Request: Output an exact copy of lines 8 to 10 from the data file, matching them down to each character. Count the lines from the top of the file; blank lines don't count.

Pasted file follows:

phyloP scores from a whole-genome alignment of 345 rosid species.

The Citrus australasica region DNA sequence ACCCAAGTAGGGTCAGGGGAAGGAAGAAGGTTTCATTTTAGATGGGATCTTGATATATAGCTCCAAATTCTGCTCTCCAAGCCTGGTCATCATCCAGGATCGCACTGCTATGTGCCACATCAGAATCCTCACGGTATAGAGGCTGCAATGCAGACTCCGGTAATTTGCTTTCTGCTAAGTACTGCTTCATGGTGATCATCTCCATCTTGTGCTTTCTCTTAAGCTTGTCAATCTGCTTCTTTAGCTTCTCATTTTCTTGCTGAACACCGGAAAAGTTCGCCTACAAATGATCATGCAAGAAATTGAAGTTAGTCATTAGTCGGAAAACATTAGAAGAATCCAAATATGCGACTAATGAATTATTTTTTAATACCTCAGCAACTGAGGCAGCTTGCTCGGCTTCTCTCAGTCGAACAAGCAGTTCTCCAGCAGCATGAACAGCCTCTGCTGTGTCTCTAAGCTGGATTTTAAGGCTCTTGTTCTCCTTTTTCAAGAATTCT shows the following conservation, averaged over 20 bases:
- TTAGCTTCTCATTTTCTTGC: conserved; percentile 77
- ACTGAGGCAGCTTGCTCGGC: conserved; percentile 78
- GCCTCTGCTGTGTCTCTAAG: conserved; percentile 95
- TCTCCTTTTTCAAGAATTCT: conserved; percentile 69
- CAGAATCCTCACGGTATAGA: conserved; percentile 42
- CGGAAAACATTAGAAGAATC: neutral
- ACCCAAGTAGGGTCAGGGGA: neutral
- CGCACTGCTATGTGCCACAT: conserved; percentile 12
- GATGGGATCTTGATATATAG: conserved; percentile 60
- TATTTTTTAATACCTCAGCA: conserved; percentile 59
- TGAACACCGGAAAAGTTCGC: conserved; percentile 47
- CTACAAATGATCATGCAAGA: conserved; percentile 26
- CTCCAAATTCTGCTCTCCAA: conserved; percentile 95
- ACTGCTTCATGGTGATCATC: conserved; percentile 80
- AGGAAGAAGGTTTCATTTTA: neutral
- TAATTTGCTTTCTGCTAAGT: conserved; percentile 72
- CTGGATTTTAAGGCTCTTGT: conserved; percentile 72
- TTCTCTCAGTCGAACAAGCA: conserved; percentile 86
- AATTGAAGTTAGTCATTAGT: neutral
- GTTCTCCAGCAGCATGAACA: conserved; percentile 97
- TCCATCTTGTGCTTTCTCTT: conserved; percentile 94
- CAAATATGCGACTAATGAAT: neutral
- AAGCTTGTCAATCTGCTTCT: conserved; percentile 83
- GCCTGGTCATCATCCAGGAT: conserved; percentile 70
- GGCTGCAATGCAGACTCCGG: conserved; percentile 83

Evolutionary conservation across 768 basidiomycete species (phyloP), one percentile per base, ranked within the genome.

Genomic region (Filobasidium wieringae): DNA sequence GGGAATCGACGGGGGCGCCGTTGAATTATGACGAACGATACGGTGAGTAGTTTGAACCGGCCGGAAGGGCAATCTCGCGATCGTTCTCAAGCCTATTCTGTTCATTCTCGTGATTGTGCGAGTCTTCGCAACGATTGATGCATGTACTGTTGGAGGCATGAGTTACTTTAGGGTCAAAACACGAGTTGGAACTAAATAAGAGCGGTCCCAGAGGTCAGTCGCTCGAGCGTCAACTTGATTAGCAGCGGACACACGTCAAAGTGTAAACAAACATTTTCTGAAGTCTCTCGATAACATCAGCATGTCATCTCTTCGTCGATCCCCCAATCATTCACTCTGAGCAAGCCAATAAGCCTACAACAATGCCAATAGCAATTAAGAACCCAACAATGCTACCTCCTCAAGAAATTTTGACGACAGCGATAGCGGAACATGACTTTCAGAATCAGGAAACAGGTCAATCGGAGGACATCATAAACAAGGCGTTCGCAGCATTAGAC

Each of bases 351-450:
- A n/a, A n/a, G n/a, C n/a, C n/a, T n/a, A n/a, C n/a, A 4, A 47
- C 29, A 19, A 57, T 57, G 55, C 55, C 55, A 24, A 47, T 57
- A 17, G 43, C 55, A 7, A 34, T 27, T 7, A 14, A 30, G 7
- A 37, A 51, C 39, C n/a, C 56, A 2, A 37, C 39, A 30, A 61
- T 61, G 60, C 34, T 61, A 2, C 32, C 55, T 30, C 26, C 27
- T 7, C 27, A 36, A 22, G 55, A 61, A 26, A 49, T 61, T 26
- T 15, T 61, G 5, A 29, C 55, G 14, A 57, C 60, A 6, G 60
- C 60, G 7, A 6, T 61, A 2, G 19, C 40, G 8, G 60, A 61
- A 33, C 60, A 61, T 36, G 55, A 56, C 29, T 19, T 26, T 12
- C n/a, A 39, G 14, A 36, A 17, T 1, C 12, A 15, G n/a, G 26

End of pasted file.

- CGGAAAACATTAGAAGAATC: neutral
- ACCCAAGTAGGGTCAGGGGA: neutral
- CGCACTGCTATGTGCCACAT: conserved; percentile 12